Heart attack patient says Lethbridge’s integrated paramedic-firefighter model saves lives
Tony Deys with some of the paramedic-firefighters who saved his life December 15, 2019.
Long-time Lethbridge resident Tony Deys says the city’s integrated response model of paramedics and firefighters is a big reason why he’s alive today.
Deys suffered a heart attack on December 15th while playing hockey with his rec team.
He says the quick action of his friends, who began CPR immediately, as well as the skill and expertise of responding emergency personnel saved his life.
Deys admits “I was one of those ones that when there was a call and I would see an ambulance and a fire truck, I would think to myself ‘why?’ And now I know why. Instead of having two people to perform CPR on me who knew what they were doing I had seven people.”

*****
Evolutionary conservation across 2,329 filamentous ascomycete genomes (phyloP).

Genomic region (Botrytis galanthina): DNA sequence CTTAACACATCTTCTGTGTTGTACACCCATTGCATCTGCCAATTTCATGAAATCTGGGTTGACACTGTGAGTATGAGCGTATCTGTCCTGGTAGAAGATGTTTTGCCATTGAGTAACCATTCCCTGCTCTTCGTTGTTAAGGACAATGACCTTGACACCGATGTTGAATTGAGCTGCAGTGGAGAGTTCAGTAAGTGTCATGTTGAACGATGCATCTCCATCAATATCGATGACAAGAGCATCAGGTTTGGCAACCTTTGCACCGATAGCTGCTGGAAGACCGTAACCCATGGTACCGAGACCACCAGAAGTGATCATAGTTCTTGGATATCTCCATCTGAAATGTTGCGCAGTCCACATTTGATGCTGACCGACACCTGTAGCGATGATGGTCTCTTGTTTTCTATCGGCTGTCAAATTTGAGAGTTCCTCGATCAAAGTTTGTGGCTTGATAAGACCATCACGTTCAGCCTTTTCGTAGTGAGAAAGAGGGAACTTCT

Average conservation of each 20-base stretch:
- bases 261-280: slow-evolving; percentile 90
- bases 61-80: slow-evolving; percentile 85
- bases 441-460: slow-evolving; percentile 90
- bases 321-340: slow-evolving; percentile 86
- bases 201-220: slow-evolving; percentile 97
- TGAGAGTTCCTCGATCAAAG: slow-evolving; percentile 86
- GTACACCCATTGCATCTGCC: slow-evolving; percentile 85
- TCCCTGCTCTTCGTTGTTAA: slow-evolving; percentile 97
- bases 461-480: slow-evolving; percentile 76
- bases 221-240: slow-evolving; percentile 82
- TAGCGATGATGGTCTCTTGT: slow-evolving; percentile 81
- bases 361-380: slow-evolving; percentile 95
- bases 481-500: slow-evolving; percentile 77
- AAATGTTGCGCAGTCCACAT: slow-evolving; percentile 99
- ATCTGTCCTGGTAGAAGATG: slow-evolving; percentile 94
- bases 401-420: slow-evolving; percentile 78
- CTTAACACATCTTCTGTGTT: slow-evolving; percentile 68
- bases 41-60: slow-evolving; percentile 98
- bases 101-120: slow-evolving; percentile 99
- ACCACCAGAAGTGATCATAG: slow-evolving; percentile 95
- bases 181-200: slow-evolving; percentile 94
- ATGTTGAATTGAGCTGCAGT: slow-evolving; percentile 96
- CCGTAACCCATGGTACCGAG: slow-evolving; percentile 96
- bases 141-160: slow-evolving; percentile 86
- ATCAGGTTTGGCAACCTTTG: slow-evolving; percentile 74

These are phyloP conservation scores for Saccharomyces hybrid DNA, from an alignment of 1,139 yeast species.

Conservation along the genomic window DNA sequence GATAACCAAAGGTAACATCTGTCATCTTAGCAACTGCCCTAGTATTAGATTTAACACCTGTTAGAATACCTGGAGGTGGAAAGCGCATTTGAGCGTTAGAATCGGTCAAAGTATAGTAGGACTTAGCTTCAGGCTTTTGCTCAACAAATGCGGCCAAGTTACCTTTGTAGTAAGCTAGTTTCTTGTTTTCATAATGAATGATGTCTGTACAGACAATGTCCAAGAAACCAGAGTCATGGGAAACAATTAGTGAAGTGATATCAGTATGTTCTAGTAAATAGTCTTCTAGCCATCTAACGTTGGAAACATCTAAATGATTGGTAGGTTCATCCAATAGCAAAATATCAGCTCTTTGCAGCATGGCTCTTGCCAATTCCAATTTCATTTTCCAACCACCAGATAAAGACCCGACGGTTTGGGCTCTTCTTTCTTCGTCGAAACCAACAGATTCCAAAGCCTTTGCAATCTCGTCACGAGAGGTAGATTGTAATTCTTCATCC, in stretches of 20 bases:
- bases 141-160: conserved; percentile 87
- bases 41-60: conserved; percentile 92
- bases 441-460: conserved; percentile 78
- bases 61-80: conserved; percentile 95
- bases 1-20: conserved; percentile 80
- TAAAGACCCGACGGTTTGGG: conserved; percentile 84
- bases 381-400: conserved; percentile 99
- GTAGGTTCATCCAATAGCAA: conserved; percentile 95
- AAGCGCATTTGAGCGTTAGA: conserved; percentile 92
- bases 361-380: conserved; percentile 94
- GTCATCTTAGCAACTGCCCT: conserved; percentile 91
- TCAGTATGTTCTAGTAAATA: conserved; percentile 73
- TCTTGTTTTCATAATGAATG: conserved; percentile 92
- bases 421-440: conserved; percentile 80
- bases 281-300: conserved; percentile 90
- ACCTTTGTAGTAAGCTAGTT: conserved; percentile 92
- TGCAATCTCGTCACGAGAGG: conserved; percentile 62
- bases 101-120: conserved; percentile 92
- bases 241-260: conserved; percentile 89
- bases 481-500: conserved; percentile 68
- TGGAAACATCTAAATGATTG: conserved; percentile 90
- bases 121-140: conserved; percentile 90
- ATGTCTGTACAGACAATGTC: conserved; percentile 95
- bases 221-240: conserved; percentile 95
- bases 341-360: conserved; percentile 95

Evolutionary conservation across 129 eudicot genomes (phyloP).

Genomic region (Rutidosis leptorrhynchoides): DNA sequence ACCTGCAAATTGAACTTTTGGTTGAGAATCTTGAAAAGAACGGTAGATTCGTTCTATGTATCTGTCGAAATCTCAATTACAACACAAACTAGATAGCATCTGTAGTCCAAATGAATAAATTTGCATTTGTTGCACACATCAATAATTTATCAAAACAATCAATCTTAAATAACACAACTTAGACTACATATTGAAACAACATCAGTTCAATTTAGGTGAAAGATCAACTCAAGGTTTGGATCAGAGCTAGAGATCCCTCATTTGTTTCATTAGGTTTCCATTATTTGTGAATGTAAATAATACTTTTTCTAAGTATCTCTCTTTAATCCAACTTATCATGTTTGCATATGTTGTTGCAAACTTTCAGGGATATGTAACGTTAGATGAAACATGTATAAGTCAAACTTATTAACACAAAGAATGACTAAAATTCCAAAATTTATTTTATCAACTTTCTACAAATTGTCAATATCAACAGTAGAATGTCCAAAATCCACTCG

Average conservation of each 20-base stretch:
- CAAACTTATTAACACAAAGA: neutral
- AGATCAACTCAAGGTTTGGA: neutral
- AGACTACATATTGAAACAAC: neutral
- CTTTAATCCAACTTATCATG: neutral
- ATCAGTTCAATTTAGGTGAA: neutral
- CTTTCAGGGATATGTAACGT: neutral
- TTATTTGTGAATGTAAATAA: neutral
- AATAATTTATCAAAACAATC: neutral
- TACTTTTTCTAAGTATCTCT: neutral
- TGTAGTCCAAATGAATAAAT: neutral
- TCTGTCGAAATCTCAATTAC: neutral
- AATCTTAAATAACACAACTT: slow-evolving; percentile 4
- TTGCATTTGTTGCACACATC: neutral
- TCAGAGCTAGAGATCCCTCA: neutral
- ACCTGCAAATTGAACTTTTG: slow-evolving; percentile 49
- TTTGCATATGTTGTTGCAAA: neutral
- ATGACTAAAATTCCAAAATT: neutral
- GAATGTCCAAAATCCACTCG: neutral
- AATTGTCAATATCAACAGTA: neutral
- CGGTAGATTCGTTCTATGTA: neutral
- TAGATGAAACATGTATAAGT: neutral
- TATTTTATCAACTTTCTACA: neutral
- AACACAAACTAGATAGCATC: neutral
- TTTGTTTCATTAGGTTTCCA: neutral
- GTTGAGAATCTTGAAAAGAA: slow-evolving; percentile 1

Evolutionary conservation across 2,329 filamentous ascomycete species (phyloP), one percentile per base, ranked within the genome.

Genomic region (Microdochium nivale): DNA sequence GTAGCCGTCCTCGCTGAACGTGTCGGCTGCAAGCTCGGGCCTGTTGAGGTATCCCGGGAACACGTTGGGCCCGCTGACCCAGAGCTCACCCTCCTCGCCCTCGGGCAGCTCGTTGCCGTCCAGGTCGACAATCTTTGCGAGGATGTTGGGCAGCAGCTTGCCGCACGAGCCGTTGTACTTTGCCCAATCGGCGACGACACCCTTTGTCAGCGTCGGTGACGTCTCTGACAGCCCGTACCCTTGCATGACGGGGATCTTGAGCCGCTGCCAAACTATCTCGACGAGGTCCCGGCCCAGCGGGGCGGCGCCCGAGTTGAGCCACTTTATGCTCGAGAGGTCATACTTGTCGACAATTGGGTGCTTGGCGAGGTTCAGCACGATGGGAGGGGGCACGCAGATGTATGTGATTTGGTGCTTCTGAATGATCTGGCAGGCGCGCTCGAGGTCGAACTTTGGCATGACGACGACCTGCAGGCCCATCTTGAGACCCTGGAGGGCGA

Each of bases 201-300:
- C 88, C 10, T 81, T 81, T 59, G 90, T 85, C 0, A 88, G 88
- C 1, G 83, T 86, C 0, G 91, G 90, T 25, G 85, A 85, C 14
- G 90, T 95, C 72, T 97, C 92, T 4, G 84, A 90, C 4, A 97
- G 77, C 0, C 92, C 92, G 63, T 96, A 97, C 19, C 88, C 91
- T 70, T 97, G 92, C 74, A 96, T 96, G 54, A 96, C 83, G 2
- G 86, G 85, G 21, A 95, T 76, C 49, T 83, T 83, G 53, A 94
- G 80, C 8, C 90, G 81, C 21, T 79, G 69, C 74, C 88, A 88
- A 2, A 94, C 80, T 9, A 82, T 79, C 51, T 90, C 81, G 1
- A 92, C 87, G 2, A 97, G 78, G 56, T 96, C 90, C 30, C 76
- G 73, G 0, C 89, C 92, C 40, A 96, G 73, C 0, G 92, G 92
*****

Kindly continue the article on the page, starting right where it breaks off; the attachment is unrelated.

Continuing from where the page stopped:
He says “I’m here today and I probably shouldn’t be.”
Deys reunited Friday with the team of paramedic-firefighters who saved his life to talk to media about the integrated model.
Paramedic-Firefighter Braden Burton was one of the emergency personnel called to the ATB Centre that night.
He says this integrated system saves lives, as every time a serious ambulance call goes out, you have two people responding but if it’s serious, the fire truck responds with more people and “having all that help is crucial” for a good outcome.
The City of Lethbridge has provided an integrated paramedic-firefighter model since 1912 and is one of only five integrated services operating in Alberta.